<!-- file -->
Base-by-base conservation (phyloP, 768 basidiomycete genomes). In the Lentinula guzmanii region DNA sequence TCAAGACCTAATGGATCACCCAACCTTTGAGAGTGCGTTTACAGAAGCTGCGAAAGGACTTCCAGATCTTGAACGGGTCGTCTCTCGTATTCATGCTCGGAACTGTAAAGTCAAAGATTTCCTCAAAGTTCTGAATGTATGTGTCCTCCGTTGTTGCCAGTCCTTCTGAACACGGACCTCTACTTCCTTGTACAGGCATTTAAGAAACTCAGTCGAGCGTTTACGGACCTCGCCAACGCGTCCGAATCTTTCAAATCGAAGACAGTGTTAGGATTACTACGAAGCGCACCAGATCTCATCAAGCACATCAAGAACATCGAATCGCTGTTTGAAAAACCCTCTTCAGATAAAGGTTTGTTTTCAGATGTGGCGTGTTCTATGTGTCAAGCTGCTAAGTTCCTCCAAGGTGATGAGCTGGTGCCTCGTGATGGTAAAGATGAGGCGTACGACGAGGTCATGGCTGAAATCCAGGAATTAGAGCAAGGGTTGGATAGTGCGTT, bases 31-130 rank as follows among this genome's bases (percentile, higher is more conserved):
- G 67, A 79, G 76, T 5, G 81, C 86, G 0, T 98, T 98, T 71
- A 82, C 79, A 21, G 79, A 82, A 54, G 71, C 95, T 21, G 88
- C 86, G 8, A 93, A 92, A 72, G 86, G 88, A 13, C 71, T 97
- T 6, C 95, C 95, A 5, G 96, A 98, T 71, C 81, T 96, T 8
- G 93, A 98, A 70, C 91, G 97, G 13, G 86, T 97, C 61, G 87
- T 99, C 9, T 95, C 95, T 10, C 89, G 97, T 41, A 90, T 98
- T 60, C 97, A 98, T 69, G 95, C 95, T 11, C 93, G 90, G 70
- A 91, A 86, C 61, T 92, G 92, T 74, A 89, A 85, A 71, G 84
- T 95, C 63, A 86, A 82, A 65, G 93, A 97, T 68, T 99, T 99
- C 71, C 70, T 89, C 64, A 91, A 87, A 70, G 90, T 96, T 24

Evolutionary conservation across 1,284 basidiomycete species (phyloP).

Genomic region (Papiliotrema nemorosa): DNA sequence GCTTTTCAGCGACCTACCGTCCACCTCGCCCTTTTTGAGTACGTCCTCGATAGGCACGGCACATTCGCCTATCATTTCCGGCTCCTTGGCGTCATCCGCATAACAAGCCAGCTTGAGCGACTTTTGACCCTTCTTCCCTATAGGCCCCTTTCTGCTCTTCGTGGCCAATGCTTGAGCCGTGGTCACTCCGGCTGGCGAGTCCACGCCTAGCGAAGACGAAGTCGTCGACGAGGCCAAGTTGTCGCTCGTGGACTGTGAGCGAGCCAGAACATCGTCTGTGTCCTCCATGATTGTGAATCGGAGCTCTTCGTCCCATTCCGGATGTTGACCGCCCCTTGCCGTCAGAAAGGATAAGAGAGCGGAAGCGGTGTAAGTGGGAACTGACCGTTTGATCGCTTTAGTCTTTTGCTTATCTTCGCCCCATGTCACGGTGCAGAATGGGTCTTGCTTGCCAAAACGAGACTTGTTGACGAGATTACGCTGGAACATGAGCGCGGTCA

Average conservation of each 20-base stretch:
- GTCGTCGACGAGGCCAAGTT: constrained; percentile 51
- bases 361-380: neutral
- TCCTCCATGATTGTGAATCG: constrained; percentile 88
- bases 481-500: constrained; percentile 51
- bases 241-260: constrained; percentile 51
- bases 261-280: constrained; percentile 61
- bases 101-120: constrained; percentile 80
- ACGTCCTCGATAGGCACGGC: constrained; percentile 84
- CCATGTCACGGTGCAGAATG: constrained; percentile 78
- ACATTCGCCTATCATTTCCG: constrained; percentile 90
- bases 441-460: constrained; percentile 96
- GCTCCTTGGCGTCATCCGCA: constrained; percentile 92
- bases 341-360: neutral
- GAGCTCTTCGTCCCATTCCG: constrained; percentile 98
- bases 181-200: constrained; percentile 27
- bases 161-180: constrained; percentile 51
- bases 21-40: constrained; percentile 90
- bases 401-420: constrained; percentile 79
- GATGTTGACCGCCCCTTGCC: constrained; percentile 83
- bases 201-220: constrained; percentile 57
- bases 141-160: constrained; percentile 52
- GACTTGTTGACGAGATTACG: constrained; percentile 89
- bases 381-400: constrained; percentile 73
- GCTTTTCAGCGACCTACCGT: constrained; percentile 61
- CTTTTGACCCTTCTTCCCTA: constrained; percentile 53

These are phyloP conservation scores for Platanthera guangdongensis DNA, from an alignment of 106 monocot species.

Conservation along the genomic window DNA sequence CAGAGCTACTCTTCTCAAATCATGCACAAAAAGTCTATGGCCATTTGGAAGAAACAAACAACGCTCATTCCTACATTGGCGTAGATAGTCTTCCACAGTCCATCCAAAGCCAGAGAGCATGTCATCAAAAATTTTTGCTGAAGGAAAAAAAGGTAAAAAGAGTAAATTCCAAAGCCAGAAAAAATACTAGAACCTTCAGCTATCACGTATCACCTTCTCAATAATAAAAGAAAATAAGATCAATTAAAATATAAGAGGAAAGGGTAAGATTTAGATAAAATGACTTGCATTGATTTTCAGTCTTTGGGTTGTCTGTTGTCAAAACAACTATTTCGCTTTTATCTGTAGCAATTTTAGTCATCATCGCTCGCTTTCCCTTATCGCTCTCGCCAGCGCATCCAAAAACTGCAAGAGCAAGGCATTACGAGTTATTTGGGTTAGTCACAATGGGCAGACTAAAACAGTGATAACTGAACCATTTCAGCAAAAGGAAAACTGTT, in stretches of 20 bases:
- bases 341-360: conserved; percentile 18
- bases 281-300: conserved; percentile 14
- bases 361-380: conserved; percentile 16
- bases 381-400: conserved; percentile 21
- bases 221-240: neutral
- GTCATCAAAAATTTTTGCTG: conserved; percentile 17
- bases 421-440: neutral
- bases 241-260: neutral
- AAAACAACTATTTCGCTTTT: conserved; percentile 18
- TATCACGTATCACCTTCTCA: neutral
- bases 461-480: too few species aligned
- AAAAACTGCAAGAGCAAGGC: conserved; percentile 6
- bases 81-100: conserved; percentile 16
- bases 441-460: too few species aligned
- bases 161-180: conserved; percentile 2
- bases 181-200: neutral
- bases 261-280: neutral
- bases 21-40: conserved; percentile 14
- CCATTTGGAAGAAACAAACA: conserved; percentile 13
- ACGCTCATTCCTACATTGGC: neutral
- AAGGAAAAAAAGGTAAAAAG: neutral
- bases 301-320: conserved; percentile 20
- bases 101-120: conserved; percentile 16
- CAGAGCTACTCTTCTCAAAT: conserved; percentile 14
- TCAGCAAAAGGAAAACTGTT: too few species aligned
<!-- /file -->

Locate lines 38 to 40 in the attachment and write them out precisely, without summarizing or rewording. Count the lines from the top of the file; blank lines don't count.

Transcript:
- GCTTTTCAGCGACCTACCGT: constrained; percentile 61
- CTTTTGACCCTTCTTCCCTA: constrained; percentile 53

These are phyloP conservation scores for Platanthera guangdongensis DNA, from an alignment of 106 monocot species.